Four years ago, Denver South’s freshman football team delivered an omen.
That squad went undefeated at 8-0 while featuring a class that would earn the majority of the Ravens’ starting varsity jobs as sophomores the next year. And it featured a dynamic tandem in quarterback Joseph Capra and receiver Rashad Caldwell, who have combined for nearly 2,500 yards and 37 touchdowns in the three varsity seasons since.
“When we came in, we had a great team as freshmen on the freshman team, and you could feel a little bit of a buzz going around the school about how well we did and how well (Caldwell and I) worked together,” Capra recalled. “People were talking.”
They’re talking even more now as the Ravens (9-1, 5A/4A League 5 champions) head into their playoff opener against Erie on Friday night at All-City Stadium.
No. 6 Denver South enters the second-round matchup with the best team that Ryan Marini has coached in his six-year tenure. The Heritage graduate’s stacked senior class is 32-5 over the past four seasons, including that perfect freshman campaign, and has the talent and depth to propel the Ravens on a run through the Class 4A bracket.
“We’ve got about 20 seniors now and 13 of them played quality time (as a sophomore),” Marini said. “They’ve been there, done that, won three league titles now. Nothing rattles them.”
Denver South’s lone blemish this year came in a 43-42 barnburner to Golden on Sept. 16, which featured a duel between Capra and Demons quarterback Jazel Riley IV. Marini said the defeat helped propel his team on a six-game winning streak to close the regular season and secure a first-round playoff bye. That stretch included an impressive 32-17 road win over Ponderosa, a rematch that could be in order in the quarterfinals if both the Ravens and Mustangs win this weekend.
Capra and Caldwell’s connection paved the way. Capra, a Mines commit, has thrown for 1,640 yards, with 24 touchdowns to just one interception. The 2022 CHSAA Hockey Player of the Year (for Class 5A state champion Denver East) has thrown 737 yards and 14 TDs to Caldwell. The star receiver isn’t committed yet but holds nine offers, including six from Ivy League schools.
“(Capra) is one of the smartest kids I’ve ever coached,” Marini said. “(We joke that) our quarterbacks coach hasn’t had to do much the last few years, because he’s a guy who can coach himself. He’s a confident, humble kid. (Capra) is actually not very vocal, but he speaks with his actions and when he does things, the team pays attention.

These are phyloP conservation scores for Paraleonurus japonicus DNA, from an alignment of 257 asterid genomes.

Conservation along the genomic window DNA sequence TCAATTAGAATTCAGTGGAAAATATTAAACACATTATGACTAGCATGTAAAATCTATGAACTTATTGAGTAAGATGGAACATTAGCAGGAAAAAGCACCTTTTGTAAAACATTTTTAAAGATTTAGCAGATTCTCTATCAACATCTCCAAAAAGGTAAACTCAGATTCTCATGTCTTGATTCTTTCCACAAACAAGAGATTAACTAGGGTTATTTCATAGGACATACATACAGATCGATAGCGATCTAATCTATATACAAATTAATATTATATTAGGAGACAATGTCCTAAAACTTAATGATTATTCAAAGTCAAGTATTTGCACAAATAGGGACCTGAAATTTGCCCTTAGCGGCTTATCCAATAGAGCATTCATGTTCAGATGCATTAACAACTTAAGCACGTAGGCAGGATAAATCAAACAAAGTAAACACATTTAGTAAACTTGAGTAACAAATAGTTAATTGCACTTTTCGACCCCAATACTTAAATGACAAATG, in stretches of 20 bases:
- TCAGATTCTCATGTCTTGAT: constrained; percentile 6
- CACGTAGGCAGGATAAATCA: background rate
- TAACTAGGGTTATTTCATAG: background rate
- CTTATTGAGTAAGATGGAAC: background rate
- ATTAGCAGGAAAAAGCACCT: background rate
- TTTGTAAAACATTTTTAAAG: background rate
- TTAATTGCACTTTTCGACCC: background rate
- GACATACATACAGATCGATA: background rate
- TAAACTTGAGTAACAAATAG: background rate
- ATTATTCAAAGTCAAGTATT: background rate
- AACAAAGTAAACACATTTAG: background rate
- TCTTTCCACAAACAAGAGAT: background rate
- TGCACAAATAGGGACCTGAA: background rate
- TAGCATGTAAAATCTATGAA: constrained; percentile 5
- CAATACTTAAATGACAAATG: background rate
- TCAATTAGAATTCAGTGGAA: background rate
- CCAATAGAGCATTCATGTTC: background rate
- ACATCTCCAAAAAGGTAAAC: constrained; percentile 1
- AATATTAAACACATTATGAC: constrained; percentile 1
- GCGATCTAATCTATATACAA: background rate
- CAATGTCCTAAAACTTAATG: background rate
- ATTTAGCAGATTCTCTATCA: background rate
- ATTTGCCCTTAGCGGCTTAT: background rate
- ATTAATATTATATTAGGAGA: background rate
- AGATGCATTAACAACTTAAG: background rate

“Rashad is kind of the opposite. He’s definitely our vocal leader, and there’s a lot more flash to him and a lot more excitement. Our team definitely feeds off of that.”
Other key contributors include junior running back Chevelle Early, whom Marini called the Ravens’ “secret weapon.” Senior right tackle Andy Baack, senior receiver CJ Morm and senior receiver Jake Perruccio also headline the offense, while the defense features senior safety Levi Headland, junior outside linebacker Andrew Shepherd and junior middle linebacker Brooks Vitale.
Marini will need his unit to play above its weight to defeat Erie (7-4, 4A League 2 champions) and contain their dual-threat quarterback, Blake Barnett.
“We have to be physical on Friday,” Marini said. “We’re going to be a little undersized at some positions against Erie, so we have to not let that size difference get to us. We have to bring it every play and contain their great QB as much as possible.”
Denver South’s won one state title in its 96-year history, a Class 3A championship in 1958 via a 7-6 win over Pueblo Central. The Ravens did make the 4A championship game in 2012, losing 17-14 to Monarch, and this year’s team is the city’s best bet since that team to bring another title to East Louisiana Avenue.
“We’re on a roll this year,” Caldwell said. “We’ve got everything behind us — the talent and the coaching to keep us going. We know everything starts with this week and beating Erie. We’ve got every reason to keep on showing ’em why this city bleeds purple. I just can’t wait for Friday at 6.”